Does Your Solopreneur Business Need a Media Kit?

Does your solopreneur business need a media kit?

I’ll answer this question with one word: absolutely! We live in a world where no one has time to waste. We’re constantly on the go, and our time is extremely valuable. If you want to catch the attention of a prospective client or business, just telling them to check out your website is not going to get the job done.

If this is your only marketing plan, the person on the receiving end of your email or phone call is going to simply hit “delete” or hang up the phone and completely dismiss the entire conversation. To be memorable, you’ll want to put together a business media kit to simplify the process.

But isn’t a media kit super complicated, and only for really big businesses? Not true! Here’s a starter guide to creating one for yourself — and it’s not nearly as tedious as you might think.

Why Is It Important to Have a Business Media Kit?

When trying to build your solopreneur business (LLC, Corporation, etc.), you’ll need to get your business out in front of the audience you are trying to serve. Not everyone is going to have the time to sit down with you or take your call. In addition, as we all know, not checking your email inbox for any period of time during the day can cause you to be backlogged and only focus on the emails that MUST be replied to. The chances of having a potential customer open your email and want to go to your website to learn about you and your business are slim to none. You’ll end up getting pushed to the backburner, and that opportunity could be lost forever.

This isn’t meant to be a slap in the face that you were blown off — it’s just a matter of focusing your efforts on areas that will bring the most value to the business. Think about it: clicking around and scrolling through a random website is not on the priority list of anyone who has a busy schedule or runs a business. Instead, a solopreneur media kit (also referred to as a press kit) gives you the ability to produce a snapshot of who you are and what your business is. Many people put it in a PDF format and attach it to an email, or simply print it out and hand it to the individual in person.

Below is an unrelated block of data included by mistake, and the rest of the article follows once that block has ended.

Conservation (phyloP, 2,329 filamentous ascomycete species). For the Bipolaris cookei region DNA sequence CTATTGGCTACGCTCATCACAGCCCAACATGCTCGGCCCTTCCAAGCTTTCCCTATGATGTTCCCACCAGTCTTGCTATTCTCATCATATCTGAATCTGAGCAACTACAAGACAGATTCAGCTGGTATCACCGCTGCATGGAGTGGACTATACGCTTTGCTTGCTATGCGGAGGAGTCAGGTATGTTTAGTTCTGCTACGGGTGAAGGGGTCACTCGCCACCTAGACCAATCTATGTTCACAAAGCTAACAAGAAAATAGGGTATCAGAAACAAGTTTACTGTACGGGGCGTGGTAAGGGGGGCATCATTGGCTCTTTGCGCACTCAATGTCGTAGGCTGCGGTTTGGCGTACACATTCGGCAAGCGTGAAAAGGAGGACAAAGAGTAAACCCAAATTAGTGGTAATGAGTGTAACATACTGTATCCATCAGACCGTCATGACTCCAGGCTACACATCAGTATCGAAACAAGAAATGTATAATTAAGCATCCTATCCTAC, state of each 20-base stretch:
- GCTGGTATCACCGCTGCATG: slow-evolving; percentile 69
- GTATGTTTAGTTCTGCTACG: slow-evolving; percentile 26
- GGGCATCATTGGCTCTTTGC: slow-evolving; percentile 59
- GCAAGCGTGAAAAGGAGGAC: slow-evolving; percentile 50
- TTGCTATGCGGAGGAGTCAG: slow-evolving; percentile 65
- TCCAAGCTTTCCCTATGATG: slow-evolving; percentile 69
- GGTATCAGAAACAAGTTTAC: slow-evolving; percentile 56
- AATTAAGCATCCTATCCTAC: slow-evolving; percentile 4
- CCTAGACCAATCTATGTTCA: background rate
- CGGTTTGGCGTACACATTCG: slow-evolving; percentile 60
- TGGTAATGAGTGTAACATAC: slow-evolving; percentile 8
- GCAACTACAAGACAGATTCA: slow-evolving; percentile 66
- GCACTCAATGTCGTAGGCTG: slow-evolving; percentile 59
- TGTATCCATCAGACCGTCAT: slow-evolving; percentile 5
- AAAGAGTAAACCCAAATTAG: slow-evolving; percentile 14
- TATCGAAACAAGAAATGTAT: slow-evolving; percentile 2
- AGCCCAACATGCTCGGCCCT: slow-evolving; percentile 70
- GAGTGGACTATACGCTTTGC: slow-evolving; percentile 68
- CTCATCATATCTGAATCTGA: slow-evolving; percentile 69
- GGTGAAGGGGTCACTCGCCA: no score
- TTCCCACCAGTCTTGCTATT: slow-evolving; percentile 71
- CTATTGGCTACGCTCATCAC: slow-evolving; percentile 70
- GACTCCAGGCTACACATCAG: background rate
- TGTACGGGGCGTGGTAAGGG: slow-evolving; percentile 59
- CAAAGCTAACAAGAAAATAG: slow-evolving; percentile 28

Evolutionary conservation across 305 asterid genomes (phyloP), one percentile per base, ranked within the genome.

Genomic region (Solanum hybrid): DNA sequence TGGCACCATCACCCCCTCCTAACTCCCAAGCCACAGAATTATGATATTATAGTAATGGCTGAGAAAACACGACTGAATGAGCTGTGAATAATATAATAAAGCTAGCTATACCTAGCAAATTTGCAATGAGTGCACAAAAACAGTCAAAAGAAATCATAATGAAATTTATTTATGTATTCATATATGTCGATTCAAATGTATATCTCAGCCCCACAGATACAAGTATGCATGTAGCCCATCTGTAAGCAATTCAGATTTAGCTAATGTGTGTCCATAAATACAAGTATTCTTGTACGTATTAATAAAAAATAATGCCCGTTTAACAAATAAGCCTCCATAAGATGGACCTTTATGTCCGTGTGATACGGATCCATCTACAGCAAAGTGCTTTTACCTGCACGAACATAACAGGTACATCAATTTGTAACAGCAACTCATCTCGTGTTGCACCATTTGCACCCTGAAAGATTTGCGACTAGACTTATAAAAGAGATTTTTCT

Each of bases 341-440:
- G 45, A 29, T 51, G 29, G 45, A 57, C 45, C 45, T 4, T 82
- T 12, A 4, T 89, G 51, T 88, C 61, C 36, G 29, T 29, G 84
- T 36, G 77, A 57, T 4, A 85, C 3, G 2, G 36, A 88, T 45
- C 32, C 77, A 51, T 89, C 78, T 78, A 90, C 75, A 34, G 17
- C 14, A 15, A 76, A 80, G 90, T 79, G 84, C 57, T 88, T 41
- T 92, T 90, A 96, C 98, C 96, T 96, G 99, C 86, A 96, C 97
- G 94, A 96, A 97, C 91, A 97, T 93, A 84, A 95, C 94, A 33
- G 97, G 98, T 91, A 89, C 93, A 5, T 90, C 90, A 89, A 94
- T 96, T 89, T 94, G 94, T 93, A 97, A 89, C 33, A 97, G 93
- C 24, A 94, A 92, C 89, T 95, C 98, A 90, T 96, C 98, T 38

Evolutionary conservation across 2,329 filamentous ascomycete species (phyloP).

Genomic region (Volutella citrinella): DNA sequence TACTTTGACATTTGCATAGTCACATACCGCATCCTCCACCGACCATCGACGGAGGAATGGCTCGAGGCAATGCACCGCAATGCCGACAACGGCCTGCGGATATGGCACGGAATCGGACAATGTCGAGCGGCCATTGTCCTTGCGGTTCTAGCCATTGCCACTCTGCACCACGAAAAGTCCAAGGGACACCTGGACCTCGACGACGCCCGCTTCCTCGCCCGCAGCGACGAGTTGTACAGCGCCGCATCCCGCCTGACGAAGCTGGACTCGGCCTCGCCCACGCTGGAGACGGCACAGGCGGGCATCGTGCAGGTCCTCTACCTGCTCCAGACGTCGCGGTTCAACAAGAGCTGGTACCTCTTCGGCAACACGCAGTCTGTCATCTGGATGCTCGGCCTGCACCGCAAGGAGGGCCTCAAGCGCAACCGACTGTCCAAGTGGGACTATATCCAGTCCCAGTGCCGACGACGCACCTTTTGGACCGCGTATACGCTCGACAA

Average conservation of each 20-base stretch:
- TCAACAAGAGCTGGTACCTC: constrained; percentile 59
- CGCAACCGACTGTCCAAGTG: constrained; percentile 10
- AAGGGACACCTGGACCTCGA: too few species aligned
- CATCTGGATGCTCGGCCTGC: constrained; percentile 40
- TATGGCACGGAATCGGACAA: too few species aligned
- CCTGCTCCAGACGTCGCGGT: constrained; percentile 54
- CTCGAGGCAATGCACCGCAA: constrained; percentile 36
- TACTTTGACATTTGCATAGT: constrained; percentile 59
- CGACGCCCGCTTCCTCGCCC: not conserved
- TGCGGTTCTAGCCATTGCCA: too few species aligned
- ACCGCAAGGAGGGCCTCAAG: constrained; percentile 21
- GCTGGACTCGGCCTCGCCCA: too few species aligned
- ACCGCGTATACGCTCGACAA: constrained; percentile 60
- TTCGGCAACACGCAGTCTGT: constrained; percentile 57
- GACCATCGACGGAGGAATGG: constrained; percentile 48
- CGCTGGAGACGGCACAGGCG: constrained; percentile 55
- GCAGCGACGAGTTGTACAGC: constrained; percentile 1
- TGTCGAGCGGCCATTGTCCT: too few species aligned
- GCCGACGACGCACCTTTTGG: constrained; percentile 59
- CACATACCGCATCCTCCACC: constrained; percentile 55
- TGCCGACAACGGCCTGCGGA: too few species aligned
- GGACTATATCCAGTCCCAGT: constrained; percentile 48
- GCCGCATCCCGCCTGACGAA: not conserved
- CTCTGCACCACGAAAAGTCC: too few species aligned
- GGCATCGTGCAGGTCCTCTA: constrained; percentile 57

So what goes in your media kit if you’re a solopreneur? Here’s a simple press kit template you can follow to create your own.

What Is in a Business Media Kit?

A business media kit can be as short or as long as needed to cover all the information necessary for the receiving party to know and understand your solopreneur business. In general, each section should be concise without unnecessary information and text.

When creating a business media kit, you should include at least these eight sections:

1. Introduction

This section gives you an opportunity to explain who you are, what exactly you do, and your services. You want to be concise with this section — remember, you don’t want to overwhelm the other party with long text that will consume much of their time. Insert in this section the key points you want to make and move onto the next section. Make this more of an overview than a biography of your life and vision.

Some people find it difficult to write about themselves or even to write professionally at all. If this is you, it might be wise to hire a copywriter to build your media kit for you. All you need to do is give them the basic information you would like added to your business media kit, and they will create your masterpiece.

2. Mission

What differentiates your business from every other business out there like it? Explain exactly what your business does differently and what makes it unique in the space. What are your values? Think of this as your elevator pitch. It needs to be concise, leaving the reader wanting more and eager to do business with you.

3. Services

This section should be pretty self-explanatory. Here, you want to list your services and include a little description about each. What is it that you can provide, and what problem can you solve? How is each service you offer different than every other one out there? Don’t gloat too much in this section; instead, just over-deliver when the time comes to actually work with the client.